Dine In / Take Out

By  |  November 13, 2018
© Julian Castronovo © Julian Castronovo

Artist: Julian Castronovo

Project: All You Can Eat

Description: Photographer Julian Castronovo’s project, All You Can Eat, traverses the visually distinct subject of Chinese restaurants as they appear throughout the South. Inspired by his family’s history as grocers in Arkansas and the Mississippi Delta, Castronovo made this series of images in the summer of 2018 as a way to explore the “complex entanglements of race, space, and aesthetics” present in these cultural landmarks, and also to ask the question, amid this contemporary Southern environment, of what exactly it means for a space to be “Chinese.” In these photos, compiled from various establishments, Castronovo isolates examples of colloquial architecture and interior shots of candid, tableside scenes, all of them unique yet linked, however loosely, by the Chinese-American dining experience. All You Can Eat, he writes, presents the “slow poetry of a world of red dirt and General Tso’s chicken, of lonely restaurants in small towns and cities . . . spaces of contradiction and kitsch, spaces built from crystal chandeliers, vinyl booths, and plastic lucky cats that wave as you come in and continue waving long after you’re gone.”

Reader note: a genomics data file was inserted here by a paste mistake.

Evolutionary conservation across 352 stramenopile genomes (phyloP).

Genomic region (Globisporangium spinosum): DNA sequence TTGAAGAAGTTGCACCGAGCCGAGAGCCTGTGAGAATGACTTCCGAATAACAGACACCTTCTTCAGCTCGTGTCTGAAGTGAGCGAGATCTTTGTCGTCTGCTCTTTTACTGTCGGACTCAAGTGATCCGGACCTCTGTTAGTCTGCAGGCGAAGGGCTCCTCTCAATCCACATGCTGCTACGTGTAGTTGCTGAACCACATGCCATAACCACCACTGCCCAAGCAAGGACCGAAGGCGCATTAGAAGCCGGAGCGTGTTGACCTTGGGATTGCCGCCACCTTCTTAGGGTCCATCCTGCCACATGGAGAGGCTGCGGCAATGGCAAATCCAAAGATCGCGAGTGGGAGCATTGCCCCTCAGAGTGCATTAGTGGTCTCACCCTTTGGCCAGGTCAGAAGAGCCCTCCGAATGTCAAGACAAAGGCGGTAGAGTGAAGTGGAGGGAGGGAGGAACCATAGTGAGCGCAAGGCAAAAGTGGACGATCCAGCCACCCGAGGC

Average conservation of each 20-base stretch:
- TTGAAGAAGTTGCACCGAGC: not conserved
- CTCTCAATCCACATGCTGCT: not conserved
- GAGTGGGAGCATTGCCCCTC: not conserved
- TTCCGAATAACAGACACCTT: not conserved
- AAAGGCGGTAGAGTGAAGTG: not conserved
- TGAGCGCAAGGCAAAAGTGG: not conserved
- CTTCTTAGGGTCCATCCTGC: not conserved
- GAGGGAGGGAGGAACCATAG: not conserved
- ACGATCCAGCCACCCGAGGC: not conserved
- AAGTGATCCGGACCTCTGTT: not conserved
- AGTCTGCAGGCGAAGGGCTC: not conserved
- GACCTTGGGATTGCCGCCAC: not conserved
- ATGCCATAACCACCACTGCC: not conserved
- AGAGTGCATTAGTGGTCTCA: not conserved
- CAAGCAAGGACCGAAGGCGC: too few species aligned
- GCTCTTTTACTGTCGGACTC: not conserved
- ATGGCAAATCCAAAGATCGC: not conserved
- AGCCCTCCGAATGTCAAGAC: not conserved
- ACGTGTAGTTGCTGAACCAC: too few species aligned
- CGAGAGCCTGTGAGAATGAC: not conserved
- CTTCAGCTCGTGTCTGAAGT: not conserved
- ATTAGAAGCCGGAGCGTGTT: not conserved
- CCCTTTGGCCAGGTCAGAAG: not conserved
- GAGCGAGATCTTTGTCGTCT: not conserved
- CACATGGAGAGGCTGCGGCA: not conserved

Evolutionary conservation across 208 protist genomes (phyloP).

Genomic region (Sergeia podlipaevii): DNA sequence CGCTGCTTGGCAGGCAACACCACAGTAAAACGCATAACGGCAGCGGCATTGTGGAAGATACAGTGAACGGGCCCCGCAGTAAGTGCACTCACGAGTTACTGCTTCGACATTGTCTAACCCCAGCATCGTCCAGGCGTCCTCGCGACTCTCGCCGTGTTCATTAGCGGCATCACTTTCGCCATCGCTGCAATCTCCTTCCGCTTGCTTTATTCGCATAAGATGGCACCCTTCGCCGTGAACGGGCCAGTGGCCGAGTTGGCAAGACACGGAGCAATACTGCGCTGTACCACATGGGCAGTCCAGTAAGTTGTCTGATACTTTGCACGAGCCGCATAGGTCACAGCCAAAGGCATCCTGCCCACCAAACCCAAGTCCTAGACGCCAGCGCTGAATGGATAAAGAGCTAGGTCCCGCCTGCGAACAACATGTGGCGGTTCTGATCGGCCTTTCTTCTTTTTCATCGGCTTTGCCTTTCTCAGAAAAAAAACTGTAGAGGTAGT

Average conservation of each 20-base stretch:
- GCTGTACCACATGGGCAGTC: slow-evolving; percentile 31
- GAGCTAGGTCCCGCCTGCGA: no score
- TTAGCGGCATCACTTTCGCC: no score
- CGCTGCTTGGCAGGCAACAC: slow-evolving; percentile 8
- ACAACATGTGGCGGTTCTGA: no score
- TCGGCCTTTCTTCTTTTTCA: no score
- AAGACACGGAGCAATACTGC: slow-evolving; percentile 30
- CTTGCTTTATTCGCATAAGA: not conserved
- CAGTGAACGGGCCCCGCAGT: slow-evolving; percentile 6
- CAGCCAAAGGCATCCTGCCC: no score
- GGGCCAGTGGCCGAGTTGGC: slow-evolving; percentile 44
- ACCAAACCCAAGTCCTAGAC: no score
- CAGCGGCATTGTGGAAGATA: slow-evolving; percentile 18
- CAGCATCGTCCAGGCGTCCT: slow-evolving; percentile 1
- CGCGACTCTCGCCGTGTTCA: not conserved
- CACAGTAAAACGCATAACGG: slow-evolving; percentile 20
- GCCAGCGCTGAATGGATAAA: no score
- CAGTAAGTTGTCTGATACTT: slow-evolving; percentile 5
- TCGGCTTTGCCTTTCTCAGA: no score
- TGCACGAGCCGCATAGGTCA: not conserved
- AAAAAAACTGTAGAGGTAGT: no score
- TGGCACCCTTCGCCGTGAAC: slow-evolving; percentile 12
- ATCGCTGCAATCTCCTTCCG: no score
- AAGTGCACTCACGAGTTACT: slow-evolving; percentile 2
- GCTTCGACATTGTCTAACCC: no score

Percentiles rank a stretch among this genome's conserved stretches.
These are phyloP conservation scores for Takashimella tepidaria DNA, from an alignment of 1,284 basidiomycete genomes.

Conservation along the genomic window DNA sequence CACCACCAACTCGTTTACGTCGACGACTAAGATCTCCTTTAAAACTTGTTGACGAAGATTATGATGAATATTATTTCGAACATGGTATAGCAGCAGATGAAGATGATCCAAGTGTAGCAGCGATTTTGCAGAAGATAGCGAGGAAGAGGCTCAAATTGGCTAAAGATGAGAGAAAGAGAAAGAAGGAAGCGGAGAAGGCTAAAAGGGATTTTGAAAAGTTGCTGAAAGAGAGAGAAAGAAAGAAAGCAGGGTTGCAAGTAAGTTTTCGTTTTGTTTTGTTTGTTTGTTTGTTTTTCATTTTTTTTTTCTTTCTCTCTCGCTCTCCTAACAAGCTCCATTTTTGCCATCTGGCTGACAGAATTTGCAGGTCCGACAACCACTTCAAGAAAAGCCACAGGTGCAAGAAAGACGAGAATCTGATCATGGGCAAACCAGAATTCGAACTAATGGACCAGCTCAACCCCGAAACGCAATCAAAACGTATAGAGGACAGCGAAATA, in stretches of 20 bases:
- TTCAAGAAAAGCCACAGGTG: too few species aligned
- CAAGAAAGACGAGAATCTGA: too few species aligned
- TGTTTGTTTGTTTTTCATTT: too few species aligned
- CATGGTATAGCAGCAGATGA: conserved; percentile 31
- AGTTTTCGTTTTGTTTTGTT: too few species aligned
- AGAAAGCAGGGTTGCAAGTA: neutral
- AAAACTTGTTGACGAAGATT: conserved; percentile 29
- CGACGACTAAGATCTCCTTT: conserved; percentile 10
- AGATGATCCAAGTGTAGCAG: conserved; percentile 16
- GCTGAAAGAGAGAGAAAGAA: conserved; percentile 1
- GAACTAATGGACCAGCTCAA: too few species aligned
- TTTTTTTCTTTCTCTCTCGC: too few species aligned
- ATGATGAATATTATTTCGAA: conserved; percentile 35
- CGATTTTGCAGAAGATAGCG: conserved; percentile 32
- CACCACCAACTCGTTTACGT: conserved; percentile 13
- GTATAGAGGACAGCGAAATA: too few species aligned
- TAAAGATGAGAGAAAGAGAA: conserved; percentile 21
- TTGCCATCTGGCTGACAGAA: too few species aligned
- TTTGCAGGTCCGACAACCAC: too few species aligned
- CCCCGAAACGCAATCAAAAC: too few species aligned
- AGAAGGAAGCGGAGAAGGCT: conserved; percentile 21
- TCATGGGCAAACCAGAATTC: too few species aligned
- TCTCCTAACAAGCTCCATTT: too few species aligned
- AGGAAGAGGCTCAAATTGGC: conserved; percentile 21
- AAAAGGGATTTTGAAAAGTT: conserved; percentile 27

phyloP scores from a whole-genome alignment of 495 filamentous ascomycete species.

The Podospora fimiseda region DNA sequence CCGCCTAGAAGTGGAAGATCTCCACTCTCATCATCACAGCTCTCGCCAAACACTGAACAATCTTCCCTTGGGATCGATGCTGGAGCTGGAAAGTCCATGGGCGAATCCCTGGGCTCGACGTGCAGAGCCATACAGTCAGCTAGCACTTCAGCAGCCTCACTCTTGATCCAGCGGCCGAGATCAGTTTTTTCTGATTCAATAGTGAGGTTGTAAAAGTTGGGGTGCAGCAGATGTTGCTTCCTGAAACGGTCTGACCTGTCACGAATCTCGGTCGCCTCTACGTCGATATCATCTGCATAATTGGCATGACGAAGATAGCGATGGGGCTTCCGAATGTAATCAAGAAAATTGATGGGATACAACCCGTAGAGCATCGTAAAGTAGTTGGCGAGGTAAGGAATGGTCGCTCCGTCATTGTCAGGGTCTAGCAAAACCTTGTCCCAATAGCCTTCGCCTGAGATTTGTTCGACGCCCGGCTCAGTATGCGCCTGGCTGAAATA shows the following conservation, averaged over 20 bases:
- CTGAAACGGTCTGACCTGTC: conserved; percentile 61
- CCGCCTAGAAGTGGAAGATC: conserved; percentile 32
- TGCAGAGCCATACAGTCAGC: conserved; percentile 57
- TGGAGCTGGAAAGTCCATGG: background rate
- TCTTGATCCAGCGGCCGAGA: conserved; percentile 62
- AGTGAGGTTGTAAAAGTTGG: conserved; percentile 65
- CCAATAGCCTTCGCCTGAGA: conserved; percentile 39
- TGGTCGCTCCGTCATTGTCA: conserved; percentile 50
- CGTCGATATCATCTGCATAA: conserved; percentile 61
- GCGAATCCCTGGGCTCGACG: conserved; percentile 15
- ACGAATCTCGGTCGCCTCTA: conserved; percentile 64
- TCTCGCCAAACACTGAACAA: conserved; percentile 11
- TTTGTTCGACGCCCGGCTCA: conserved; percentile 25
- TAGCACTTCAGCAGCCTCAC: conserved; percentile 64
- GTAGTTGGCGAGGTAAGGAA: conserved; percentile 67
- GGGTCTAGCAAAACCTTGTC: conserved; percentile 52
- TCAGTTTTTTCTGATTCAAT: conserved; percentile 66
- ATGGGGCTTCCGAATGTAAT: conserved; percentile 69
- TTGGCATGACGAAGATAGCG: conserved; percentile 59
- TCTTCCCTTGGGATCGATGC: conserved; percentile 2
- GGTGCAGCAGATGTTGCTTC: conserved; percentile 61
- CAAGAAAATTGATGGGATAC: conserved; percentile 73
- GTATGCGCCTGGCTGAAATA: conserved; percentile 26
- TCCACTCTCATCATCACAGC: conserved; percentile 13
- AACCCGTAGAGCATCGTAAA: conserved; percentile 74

Eyes on the South is curated by Jeff Rich. The weekly series features selections of current work from Southern artists, or artists whose photography concerns the South. To submit your work to the series, This email address is being protected from spambots. You need JavaScript enabled to view it..

Julian Castronovo is a photographer and filmmaker based in Providence, Rhode Island. He is a third-year student of Modern Culture and Media and Literary Arts at Brown University.